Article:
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The delicious ketupat | © Sham Hardy / Flickr
The delicious ketupat | © Sham Hardy / Flickr
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How to Celebrate Eid al-Fitr in Indonesia

Picture of Edira Putri
Updated: 1 May 2018
​Home to the world’s largest Muslim population, Indonesia gets even more fascinating during the celebration of Eid al-Fitr. Carried away in an atmosphere of victory and jubilee after a month of fasting, this holiday marks one of the best times to visit the beautiful and diverse archipelago.

From praying to socializing, shopping to charity, read on to discover how to celebrate Eid al-Fitr in Indonesia.

Pray at Istiqlal Mosque

Thousands of people will gather at Jakarta’s Istiqlal Mosque for Eid prayers, celebrating the special event together with family and friends. Whether you come to pray or observe, this beautiful mosque and historical landmark gets much livelier during this Muslim holiday—shiny white shirts and veils bowing down together in gratitude and harmony as the prayer resounds through the air. You may also spot the nation’s public figures and leaders praying at the Istiqlal Mosque during Eid al-Fitr.

Eid al-Fitr Prayer at Istiqlal Mosque, Jakarta, Indonesia
Eid al-Fitr Prayer at Istiqlal Mosque, Jakarta, Indonesia | © Gunawan Kartapranata / WikiCommons

Silaturahmi

Silaturahmi means maintaining connectedness with one another, a concept held dear by many Indonesians, Muslims specifically. During the week of Eid al-Fitr, friends and relatives visit each other’s homes bringing gifts and sharing food while catching up. During the celebration of Eid, feel free to visit the neighbors you never get the chance to know, or the family members you haven’t seen in a while. They’ll surely appreciate the gesture and who knows, you may have more fun than expected.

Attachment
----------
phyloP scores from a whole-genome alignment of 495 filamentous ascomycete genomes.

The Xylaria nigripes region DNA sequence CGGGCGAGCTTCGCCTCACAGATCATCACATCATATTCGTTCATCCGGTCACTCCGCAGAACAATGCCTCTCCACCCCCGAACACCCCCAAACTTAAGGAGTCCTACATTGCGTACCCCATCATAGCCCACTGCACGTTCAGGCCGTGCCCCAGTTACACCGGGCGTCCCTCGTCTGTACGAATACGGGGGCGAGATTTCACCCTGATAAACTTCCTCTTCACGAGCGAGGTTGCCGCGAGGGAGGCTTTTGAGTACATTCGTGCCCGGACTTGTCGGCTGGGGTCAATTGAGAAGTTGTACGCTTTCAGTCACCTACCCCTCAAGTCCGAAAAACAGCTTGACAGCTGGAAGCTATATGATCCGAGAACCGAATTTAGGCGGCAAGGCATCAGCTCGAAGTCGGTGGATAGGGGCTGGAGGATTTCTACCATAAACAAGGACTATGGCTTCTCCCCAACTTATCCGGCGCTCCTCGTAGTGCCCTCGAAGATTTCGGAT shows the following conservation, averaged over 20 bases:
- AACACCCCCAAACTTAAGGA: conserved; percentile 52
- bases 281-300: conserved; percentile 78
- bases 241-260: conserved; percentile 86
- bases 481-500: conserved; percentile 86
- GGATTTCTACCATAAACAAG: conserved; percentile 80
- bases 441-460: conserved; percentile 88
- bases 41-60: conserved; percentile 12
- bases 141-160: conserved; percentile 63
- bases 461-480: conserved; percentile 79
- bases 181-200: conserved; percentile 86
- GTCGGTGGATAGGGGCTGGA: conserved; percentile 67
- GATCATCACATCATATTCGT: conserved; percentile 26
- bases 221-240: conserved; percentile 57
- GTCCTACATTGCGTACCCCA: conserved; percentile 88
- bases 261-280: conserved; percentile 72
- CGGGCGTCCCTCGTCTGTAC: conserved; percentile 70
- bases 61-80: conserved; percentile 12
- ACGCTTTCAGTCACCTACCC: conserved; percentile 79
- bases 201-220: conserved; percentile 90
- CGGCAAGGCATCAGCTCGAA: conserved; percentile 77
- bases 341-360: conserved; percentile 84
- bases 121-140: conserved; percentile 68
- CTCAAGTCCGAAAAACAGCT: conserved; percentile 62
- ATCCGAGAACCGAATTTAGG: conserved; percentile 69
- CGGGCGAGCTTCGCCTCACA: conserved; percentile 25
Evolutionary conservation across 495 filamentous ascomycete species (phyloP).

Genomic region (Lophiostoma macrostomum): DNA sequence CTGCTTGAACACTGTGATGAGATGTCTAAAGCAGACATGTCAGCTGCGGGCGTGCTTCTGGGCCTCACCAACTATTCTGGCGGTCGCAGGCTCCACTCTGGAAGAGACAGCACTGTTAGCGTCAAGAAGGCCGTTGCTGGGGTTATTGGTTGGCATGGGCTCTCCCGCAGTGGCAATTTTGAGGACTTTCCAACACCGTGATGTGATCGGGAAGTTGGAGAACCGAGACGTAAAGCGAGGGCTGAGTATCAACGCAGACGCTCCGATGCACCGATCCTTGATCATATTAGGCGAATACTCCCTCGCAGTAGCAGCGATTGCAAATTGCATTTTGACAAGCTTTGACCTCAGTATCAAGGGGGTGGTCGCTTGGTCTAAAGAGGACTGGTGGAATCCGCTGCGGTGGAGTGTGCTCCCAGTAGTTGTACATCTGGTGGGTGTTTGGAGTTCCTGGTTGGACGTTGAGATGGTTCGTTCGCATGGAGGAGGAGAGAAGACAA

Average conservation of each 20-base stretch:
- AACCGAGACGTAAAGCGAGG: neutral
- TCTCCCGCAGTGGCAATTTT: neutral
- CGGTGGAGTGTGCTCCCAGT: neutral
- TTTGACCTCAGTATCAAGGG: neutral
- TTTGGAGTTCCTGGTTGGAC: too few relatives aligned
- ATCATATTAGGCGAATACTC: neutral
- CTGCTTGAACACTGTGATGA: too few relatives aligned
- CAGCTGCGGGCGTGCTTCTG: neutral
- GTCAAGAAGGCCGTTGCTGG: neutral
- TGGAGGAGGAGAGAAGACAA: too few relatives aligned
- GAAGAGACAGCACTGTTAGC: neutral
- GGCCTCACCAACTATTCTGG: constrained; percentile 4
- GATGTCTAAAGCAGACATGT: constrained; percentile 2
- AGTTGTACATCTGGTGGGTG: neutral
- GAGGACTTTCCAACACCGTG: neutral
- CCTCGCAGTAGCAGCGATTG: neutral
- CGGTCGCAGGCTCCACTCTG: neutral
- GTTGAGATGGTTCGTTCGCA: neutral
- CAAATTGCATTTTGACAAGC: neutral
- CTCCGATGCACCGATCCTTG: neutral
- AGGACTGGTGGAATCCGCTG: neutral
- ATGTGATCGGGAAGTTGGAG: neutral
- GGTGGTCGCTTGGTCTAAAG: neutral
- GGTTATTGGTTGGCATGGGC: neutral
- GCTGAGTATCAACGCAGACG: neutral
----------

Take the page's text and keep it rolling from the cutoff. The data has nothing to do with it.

An Indonesian family during Eid
An Indonesian family during Eid | © Phalinn Ooi / Flickr

Contribute to the community

What’s a better way to conclude the holy month of Ramadan than sharing your blessings with the less fortunate? Muslims know the concept of zakat, or obligatory tax paid during Eid that will be distributed to the poor and needy in their neighborhood. You can pay this through local or neighborhood organizations or independently, and directly make a contribution to the causes of your choice. Generally, Indonesians receive a generous amount of bonus from their employers during Eid celebration, and some are channeling part of that money for the needy. Consequently, it will be easier to find charity events or organizations to help out during this period.

Shopping for new clothes

Wearing new clothes at Eid al-Fitr has become a pleasant and well-kept tradition in Indonesia for generations. Consequently, big crazy sales will be everywhere, from boutiques to department stores. This is the excuse you’ve been waiting for to shop until you drop—got to respect tradition, right? Good to know: In contrast, the prices on groceries will spike up around this holiday so grocery stores may be unbearably crowded the week before Eid.

Muslim girls at Istiqlal Mosque Jakarta
Muslim girls at Istiqlal Mosque Jakarta | © Henrik Ishihara / WikiCommons

Try the delicious ketupat

This fancy-looking rice dumpling is ubiquitous during Eid celebration, packed inside a woven palm leaf in a dashing diamond shape. Ketupat can be eaten with countless options of traditional food, from chicken opor to the famed rendang dish, preferably enjoyed together with loved ones. In Java, ketupat symbolizes togetherness, and the act of giving this dumpling to your loved ones means asking for forgiveness as well as an invitation to live together in harmony for the year to come.

Observe traditional rituals

Despite being known simply as the world’s largest Muslim population, the case is much less straightforward than that. People carry out their religion in many different ways, and in Indonesia religious practices are often interwoven with culture and traditions. Yogyakarta, for example, has a tradition of Grebeg Syawal that involves locals scrambling about for a pile of produce provided by the Sultan. Lombok, on the other hand, celebrates Eid with a ‘ketupat war’ that symbolizes harmony among neighbors despite differences.